The second day of our four day backpacking trip was set to be an adventure. Our plan was to spend the day “off-trail” exploring Linton Creek which is home to several rarely visited waterfalls. We had camped at Eileen Lake on the NE side of The Husband and originally planned on hiking down the official trail to Linton Creek where we had eaten our dinner the night before, but during our evening exploration of the area behind our campsite we realized we should be able to follow a dry creek bed we’d seen and reach Linton Creek by a more direct route. It would also allow us to avoid another trip through all the frogs along Eileen Lake.
Heather woke up and I was busy getting ready for our breakfast and the days hike when I looked up and noticed there were deer about 50 feet from our tent. Heather was still inside putting her hair into braids and hadn’t noticed them yet.
After our breakfast we threw on our daypacks and got ready for our adventure. We had our compass and three different maps including the map loaded on the Garmin and I had studied the area using Google Earth. That research along with information from a few trip reports and the Northwest Waterfall Survey had us feeling pretty confident that we would at least be able to reach Duncan Falls and possibly Upper Linton Falls if time allowed. I also established a turn around time in order to make sure we had enough time to climb back up from wherever we ended up.
We followed a use path from our campsite through the little meadow along the dry creek into a larger meadow. The use path ended at the larger meadow so we hopped into the dry creek bed planning on following it as far as possible.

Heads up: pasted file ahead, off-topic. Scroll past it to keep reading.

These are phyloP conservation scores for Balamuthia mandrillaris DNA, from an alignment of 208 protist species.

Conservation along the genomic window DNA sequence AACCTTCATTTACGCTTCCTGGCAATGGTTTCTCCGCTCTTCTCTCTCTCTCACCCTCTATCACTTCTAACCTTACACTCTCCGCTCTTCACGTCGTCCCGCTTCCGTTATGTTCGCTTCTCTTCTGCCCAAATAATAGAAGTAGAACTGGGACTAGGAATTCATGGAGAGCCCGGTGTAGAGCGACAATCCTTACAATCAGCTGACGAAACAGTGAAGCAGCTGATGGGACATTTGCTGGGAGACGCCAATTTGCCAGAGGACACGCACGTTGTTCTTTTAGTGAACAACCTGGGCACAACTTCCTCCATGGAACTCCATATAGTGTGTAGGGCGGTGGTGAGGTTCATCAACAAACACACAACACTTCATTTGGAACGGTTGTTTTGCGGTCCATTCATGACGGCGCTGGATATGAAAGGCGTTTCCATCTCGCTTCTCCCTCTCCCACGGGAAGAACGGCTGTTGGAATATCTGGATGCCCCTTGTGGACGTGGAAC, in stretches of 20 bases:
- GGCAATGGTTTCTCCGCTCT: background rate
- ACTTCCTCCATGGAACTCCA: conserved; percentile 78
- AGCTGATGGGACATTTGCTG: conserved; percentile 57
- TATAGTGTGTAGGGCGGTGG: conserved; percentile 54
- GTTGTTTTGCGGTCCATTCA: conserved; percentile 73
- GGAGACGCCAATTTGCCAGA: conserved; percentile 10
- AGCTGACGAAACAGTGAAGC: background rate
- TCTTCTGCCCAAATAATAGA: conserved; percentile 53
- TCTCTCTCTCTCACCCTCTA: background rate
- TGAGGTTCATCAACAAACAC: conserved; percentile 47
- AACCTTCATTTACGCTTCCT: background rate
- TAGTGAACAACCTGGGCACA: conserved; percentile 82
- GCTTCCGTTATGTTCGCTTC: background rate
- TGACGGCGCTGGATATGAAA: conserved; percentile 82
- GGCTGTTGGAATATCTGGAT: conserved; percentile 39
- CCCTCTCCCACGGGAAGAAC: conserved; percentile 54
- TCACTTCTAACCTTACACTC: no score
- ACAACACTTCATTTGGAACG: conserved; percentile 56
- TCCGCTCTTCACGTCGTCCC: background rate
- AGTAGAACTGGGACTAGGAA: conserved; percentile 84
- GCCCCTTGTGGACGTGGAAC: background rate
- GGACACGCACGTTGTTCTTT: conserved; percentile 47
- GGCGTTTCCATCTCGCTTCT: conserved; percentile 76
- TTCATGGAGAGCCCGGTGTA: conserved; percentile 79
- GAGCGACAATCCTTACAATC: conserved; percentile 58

We had to leave the creek bed in the meadow for a bit when we started running into small pools of water. We got back in shortly after leaving the meadow but that also didn’t last long because the creek bed was getting deeper and we spotted downed trees blocking it further downhill. We didn’t want to get stuck in the bed and be forced to backtrack so we got out and started bushwacking through the forest.
We gradually made our way downhill toward the meadows surrounding Linton Creek. There was some blowdown in the forest but it wasn’t ever too bad and the vegetation was sparse enough not to cause any problems. We used the Garmin and our maps to keep us heading in the direction we wanted. We were aiming for the northwestern end of the meadows where Linton Creek enters the forest near a series of whitewater. We managed to reach the meadows fairly close to that area and made our way to the glassy creek.
Shortly after Linton Creek enters the trees it takes a horseshoe bend through a rocky chasm where it puts on its first whitewater show. We were on the south side of the creek and able to side-hill along and around the ridge that the creek bent around which allowed us some good views of the now raging creek.
The creek was putting on a good show and we were trying to stick as close as possible to it given the terrain. When we couldn’t see the creek we listened intently for any indication of another fall. The creek then began a second horseshoe bend turning back toward the NW. Somewhere in the middle of the bend was where we would find Duncan Falls. It was one the two main targets for our hike and we heard it well before reaching it. We arrived at the top of the falls and could tell we were not going to be disappointed.